Global Proteome Quantification
Rob Beynon, Ph.D., chair of proteomics at the University of Liverpool, put forth what he refers to as “a rather modest ‘grand challenge’. For a simple proteome, first quantify, in copies per cell, the abundances of all proteins. Secondly, determine the rate at which those proteins are turned over in the cell. Finally, determine both sets of parameters with high confidence and quantify the inherent biological variance in the data.”
Dr. Beynon described his experiences with the Waters ExpressionE system, which employs a high bandwidth UPLC/MSE data-acquisition strategy to consistently oversample complex protein digests, thereby delivering datasets containing evidence for all peptides above the limits of detection.
He discussed his research group's experience with label-free proteomics as a solution to quantification problems. This approach has some difficult issues; isoform resolution and quantification remain significant problems, as do post-translational variants. However, label-free methods, particularly those based on summed peptide intensities, are remarkably valuable for many proteomics studies.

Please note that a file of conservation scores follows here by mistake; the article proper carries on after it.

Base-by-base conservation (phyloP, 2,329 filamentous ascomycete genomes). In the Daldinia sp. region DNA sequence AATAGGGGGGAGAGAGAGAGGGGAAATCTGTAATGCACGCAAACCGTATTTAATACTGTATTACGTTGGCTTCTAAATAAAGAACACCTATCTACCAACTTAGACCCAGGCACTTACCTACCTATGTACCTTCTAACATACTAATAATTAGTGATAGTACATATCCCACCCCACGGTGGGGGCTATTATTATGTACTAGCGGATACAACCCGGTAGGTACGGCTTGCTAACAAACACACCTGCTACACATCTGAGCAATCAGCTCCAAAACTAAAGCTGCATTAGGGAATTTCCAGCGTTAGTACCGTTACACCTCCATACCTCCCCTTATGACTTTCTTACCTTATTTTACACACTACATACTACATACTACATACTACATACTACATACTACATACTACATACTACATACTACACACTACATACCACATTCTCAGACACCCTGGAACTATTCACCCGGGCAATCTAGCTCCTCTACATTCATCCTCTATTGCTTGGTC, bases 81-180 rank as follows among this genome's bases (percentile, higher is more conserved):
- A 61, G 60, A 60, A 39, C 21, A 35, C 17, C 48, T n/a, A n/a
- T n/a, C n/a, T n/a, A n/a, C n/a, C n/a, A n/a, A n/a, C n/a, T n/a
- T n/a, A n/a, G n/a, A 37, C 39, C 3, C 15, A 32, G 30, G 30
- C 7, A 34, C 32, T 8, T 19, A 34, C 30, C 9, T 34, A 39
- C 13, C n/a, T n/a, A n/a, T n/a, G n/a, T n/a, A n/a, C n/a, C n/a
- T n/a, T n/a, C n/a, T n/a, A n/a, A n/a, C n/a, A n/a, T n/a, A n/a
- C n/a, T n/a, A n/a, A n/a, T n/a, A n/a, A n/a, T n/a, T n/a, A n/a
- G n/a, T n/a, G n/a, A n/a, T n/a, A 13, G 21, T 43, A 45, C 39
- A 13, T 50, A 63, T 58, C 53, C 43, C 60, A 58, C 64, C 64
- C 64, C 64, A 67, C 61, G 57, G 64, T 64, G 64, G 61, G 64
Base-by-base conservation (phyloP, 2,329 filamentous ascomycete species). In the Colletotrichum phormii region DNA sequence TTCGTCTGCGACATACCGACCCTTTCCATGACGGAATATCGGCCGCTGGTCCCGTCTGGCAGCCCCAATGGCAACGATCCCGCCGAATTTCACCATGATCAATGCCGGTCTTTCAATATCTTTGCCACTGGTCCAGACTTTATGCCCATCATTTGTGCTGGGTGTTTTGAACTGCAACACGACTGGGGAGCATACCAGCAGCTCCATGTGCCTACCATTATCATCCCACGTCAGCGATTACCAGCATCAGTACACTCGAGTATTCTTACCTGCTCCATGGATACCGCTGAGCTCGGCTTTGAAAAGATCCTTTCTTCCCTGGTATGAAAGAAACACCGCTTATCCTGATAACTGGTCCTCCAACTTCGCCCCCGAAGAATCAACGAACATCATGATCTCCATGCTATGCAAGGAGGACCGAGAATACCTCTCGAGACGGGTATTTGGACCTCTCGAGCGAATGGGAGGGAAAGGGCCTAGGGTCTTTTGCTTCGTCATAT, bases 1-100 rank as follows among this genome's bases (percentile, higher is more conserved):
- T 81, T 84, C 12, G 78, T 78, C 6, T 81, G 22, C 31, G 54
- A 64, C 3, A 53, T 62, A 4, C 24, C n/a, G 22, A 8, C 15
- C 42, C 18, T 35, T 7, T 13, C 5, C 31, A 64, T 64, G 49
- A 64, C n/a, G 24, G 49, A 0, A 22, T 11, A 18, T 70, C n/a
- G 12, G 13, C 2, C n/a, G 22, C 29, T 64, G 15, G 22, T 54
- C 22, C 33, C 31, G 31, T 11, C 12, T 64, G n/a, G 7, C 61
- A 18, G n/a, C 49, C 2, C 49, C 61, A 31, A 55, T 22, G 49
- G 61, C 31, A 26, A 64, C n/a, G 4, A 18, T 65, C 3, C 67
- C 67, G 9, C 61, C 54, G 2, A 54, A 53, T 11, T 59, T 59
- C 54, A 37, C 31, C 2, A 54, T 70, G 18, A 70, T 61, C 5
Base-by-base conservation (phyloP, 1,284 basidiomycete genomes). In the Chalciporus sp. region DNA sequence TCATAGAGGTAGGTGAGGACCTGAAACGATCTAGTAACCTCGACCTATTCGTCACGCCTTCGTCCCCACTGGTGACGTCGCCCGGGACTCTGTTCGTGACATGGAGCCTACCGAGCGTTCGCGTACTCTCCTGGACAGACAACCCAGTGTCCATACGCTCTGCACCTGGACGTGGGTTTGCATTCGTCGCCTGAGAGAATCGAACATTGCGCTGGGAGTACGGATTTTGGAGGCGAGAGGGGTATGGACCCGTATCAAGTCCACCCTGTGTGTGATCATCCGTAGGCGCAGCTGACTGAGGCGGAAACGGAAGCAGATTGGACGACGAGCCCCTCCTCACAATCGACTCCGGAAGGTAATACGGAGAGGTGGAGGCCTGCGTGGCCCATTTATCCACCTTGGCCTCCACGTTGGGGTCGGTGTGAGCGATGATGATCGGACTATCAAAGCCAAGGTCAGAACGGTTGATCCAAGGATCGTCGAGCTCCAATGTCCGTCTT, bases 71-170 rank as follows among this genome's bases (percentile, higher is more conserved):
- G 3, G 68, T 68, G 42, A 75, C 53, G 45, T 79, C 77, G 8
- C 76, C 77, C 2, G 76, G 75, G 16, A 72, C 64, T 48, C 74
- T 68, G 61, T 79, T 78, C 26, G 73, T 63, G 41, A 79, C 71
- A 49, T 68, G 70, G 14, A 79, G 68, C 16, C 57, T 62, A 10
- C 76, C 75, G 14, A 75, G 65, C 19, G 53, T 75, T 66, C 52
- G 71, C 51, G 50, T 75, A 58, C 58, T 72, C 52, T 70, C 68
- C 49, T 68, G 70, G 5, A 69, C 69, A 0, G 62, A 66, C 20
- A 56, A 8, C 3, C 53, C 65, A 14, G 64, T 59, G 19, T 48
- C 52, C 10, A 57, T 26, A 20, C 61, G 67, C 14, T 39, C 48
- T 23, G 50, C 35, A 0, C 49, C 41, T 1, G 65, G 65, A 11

“Identification is not the same as quantification,” Dr. Beynon cautioned. “Label-free approaches start to struggle for peptides or ions at about 0.1–1 fmol on column on the better instruments—at 1 fmol, this equates to about 3,000 copies per cell in yeast.” The situation is more pronounced in mammalian cells, as a typical load of a digest of HeLa cells, for example, equates to only 4,000 cells, or 150,000 copies per cell.
To get a handle on the problem, Dr. Beynon noted that the sensitivity required to meet the “grand challenge” would be a detection limit in yeast of around 10 copies of a given protein molecule per cell.
“On current instruments, we can routinely apply a digest derived from 200,000 cells, and in principle we can therefore reach between 30 and 300 copies per cell,” Dr. Beynon stated. “We anticipate instrument and informatics developments that should bring such methods to the required depth.”
He described his invention of the artificial QconCAT proteins, concatamers of tryptic peptides for several proteins, which when expressed heterologously in bacteria create stoichiometric equivalent sets of standard peptides. “The QconCAT approach is robust and the limiting factors are quantotypic peptide nomination and the development of appropriate selected reaction monitoring assays.”